Facebook is trying to really hard to tell people it owns Instagram and WhatsApp. Earlier this month, the company introduced new branding for all of its apps. On Wednesday, it introduced Facebook Pay, a service that’ll work across all apps. Now, it’s testing an Instagram feed-like feature in its main app.

A report by TechCrunch suggests the social network tested a feature called ‘Popular Photos’ in its app last month. Currently, if you tap on a photo from the news feed, and swipe down you’re redirected back to your feed. However, with this new feature, you can tap on “See more photos” and keep scrolling down.

Popular Photos also truncates the caption after 65 characters – as compared to 125 characters in the Instagram feed.

Credit: TechCrunch

Facebook confirmed to TechCrunch it was running a small test and it has now concluded. The company will make changes to the feature and run updated tests in the future.

At the moment it’s not clear what features it’ll include in future versions or when it’ll roll out. We’ve asked Facebook for more details, and we’ll update the story if we hear back.

The social network already offers endless scrolling of related videos through the news feed. For instance, if you tap on a sports-related video, Facebook will show you more sports-related videos as you scroll down.

A report by eMarketer published in May suggests time spent on the Facebook app by the US-based users has declined over time. So while the Popular Photo feature resembles Instagram’s feed, Facebook might be just trying to increase visual elements on its app in order to lure people to spend more time on it.

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The font, called Noto, was launched in 2016 by Google and Monotype, which spent five years creating a family of typefaces that include upwards of 300,000 glyphs representing more than 800 languages. The Latin characters in the typeface family are simple and sans-serif, and they look slightly slimmer and cleaner than Ikea’s previous type, Verdana.

But that’s not the main reason that this change makes a lot of sense for Ikea. As the company continues to operate 422 stores globally and open even more, it needs a typeface that will work in all of these contexts while unifying Ikea’s brand.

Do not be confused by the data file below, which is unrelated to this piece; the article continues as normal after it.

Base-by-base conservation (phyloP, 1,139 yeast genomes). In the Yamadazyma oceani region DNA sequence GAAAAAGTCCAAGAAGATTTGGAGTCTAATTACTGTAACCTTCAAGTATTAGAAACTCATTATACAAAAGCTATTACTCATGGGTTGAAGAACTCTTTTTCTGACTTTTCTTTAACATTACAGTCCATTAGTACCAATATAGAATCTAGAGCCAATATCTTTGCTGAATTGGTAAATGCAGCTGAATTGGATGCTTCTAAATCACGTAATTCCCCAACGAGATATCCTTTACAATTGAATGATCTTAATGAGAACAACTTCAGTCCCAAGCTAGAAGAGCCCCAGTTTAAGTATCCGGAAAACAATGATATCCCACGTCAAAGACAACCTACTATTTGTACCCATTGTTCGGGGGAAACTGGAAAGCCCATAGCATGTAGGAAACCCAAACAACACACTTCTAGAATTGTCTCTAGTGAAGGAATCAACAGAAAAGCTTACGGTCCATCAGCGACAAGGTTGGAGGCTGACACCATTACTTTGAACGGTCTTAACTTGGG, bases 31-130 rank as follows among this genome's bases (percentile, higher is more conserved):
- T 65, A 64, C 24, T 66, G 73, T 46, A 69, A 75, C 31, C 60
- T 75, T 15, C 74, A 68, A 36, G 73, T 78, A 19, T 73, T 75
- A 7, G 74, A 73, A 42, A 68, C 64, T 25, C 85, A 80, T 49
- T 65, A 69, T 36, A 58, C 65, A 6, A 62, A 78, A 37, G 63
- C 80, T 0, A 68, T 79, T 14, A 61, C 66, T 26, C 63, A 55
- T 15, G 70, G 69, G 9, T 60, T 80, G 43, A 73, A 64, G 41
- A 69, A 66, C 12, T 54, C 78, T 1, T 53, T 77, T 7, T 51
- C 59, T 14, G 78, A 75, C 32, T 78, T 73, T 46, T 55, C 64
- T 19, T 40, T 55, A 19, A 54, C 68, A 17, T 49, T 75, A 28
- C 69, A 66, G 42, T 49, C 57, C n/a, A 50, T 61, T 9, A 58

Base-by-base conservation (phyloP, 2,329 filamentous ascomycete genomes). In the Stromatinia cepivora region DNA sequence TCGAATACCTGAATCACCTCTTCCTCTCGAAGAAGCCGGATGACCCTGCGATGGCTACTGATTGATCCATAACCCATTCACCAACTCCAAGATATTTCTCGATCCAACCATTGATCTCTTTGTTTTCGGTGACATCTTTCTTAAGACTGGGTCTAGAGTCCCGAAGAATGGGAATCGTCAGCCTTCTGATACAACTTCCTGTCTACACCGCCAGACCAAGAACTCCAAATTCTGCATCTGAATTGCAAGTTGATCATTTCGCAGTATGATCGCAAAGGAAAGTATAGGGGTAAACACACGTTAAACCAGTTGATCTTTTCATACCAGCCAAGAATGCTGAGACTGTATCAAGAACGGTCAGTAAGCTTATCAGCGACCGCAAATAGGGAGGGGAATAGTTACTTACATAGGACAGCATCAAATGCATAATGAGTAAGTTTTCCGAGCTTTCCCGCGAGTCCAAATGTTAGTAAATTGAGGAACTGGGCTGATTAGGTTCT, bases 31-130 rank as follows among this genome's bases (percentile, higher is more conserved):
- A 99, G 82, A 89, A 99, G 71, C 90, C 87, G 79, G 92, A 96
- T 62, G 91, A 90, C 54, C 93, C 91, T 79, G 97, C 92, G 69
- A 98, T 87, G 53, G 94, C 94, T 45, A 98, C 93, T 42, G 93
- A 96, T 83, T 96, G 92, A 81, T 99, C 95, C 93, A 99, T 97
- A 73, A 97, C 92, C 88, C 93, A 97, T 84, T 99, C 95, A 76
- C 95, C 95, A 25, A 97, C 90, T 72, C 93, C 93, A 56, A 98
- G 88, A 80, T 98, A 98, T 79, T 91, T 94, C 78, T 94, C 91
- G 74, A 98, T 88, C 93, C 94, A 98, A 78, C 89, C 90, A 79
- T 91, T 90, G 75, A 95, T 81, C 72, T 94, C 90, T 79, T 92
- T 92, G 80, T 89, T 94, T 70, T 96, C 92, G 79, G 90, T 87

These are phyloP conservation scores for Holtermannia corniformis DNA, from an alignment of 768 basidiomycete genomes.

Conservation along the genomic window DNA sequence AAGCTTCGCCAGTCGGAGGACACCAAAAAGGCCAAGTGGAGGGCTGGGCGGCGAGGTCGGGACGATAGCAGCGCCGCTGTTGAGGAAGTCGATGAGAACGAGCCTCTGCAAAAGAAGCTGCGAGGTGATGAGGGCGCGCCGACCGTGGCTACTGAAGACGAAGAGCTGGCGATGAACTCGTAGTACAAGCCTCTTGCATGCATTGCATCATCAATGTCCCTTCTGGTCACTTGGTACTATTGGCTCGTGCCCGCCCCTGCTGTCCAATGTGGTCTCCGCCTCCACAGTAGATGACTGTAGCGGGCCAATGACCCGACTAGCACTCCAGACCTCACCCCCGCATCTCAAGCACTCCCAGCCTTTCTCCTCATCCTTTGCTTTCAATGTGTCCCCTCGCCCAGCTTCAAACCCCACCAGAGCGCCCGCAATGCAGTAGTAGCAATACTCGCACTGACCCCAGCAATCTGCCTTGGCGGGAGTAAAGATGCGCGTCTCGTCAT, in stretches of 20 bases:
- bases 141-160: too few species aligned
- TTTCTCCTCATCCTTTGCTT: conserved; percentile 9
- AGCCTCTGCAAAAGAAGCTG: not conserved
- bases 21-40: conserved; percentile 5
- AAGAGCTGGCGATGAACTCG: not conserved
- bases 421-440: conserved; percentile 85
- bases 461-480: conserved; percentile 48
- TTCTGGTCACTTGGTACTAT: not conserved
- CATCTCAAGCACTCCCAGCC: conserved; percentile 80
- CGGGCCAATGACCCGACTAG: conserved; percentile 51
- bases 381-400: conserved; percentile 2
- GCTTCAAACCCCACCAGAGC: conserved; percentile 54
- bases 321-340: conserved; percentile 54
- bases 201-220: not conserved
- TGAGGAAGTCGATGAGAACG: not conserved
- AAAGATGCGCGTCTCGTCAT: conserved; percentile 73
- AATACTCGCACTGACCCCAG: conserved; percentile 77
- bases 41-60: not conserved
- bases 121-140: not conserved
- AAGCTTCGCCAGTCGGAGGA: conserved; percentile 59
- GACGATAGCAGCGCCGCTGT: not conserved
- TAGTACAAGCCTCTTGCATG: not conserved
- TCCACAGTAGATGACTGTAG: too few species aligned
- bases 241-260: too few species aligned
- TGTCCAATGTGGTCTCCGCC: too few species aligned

Details of Ikea’s 2020 catalog (left) and 2019 catalog (right). [Photos: Ikea]

Noto is considered the most universal typeface in existence. That’s because computers don’t necessarily recognize all glyphs, particularly in less common languages that have their own scripts. If your computer doesn’t recognize a letter, it will render the glyph as a box, which is called a Tofu in the typeface biz. Noto is short for “No Tofu,” providing visual representations of every letter of all of the 800 languages. It’s part of Google’s goal to make a font available for every language that is considered a script by Unicode, the consortium that creates standards for computers.

Given that in the last year Ikea opened its first store in India, where there are 22 national recognized regional languages, to go along with stores across Asia where conventional Western typefaces don’t work as well, it makes sense that the company wants to use a font that will support a broader range of languages.

The English alphabets of Noto Sans (top) and Verdana Regular (bottom). Noto offers a broader range of international character sets.

“Our ambition is to make Ikea one of the most loved and trusted brands in the world,” said an Ikea spokesperson in a statement. “We are renewing the Ikea visual identity to make Ikea even more recognizable. Today, people experience Ikea in many different places, both physical and digital. We needed to complement and update our visual identity to enable many more people to meet Ikea in a consistent and inspiring way.” The company updated its logo recently, making it more legible and mobile-friendly, and the new typeface, the spokesperson added, “stands out, builds a strong visual identity over time through consistent and coherent use, and feels modern.”

Using Noto means that Ikea won’t have to worry about changing typefaces for different languages when it prints its yearly catalogs, the most recent of which arrived earlier this month and was the first to use Noto. Instead, the company will be guaranteed standardized branding across the more than 50 markets where it currently has stores and the places where it is looking to expand in the future. Previously, Ikea used the font Verdana, which it changed to in 2009 because its former typeface, Ikea Sans, didn’t support Asian characters (though it didn’t stop some designers from complaining about the decision and even dubbing it “Verdanagate”).

By adopting Noto as its typeface, Ikea is bucking contemporary branding trends, where large companies are commissioning custom fonts so they stand out from competitors. But while that trend might be widespread, it’s not always the best way to scale a brand across many countries, languages, and contexts—something that Ikea has realized.

With Noto, Ikea is clearly continuing a trend toward globalization and inclusivity, which Ikea often prides itself on championing.